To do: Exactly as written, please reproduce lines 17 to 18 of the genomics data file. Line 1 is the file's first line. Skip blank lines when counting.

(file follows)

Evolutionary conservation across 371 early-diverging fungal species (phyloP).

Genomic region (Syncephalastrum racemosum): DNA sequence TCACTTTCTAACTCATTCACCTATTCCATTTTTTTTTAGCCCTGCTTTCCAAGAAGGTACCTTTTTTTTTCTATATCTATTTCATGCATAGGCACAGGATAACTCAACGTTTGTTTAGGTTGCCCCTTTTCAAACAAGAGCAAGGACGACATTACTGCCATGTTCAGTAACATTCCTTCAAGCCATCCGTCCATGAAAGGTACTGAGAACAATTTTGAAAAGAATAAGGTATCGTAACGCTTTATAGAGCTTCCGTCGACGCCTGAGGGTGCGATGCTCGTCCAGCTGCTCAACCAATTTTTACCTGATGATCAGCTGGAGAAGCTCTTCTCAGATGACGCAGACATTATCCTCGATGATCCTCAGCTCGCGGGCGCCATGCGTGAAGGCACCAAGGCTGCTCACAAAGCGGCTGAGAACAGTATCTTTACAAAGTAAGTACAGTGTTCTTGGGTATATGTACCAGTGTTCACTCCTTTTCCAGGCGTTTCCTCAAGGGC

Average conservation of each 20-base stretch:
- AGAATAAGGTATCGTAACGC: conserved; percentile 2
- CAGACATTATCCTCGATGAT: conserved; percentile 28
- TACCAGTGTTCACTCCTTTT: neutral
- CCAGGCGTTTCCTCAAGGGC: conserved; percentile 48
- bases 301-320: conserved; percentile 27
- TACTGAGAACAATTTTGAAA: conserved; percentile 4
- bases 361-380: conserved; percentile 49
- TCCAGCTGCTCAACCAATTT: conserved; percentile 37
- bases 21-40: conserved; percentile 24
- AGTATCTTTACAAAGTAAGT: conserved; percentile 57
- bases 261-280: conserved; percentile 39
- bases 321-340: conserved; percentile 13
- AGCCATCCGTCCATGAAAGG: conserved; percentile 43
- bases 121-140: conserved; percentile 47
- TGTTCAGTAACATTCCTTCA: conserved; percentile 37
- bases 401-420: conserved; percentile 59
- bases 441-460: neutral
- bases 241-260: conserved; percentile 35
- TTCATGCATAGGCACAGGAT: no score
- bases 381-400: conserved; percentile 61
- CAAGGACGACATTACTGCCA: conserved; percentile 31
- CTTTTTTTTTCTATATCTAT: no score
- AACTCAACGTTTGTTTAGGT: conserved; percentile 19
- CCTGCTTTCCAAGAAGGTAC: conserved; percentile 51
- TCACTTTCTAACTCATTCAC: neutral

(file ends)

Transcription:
- bases 121-140: conserved; percentile 47
- TGTTCAGTAACATTCCTTCA: conserved; percentile 37